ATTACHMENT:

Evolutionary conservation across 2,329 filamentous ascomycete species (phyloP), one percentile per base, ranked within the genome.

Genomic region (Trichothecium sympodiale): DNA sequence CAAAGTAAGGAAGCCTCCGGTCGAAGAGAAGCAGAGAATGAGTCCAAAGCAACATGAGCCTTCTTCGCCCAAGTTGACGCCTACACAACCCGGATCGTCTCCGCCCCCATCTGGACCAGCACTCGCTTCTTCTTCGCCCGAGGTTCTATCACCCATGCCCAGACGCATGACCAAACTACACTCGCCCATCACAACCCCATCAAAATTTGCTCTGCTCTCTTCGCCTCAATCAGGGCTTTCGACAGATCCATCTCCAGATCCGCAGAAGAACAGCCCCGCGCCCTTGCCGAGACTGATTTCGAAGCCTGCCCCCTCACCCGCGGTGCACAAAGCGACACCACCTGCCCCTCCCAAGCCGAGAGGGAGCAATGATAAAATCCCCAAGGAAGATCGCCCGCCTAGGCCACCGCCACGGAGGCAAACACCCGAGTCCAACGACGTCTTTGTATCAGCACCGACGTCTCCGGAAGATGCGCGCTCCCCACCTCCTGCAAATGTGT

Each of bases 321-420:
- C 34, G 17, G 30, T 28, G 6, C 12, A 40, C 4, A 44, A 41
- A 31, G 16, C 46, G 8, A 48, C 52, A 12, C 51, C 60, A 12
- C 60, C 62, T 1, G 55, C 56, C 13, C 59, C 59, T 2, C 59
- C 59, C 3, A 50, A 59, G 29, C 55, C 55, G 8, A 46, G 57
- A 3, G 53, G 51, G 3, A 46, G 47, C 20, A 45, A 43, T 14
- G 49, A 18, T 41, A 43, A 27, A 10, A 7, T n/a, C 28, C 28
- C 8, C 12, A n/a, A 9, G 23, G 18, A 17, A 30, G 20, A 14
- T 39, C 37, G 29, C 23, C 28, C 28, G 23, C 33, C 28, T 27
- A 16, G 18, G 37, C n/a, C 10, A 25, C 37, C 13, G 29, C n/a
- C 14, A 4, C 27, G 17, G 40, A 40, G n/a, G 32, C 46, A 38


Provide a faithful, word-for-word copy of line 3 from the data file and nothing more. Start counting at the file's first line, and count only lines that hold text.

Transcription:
Each of bases 321-420: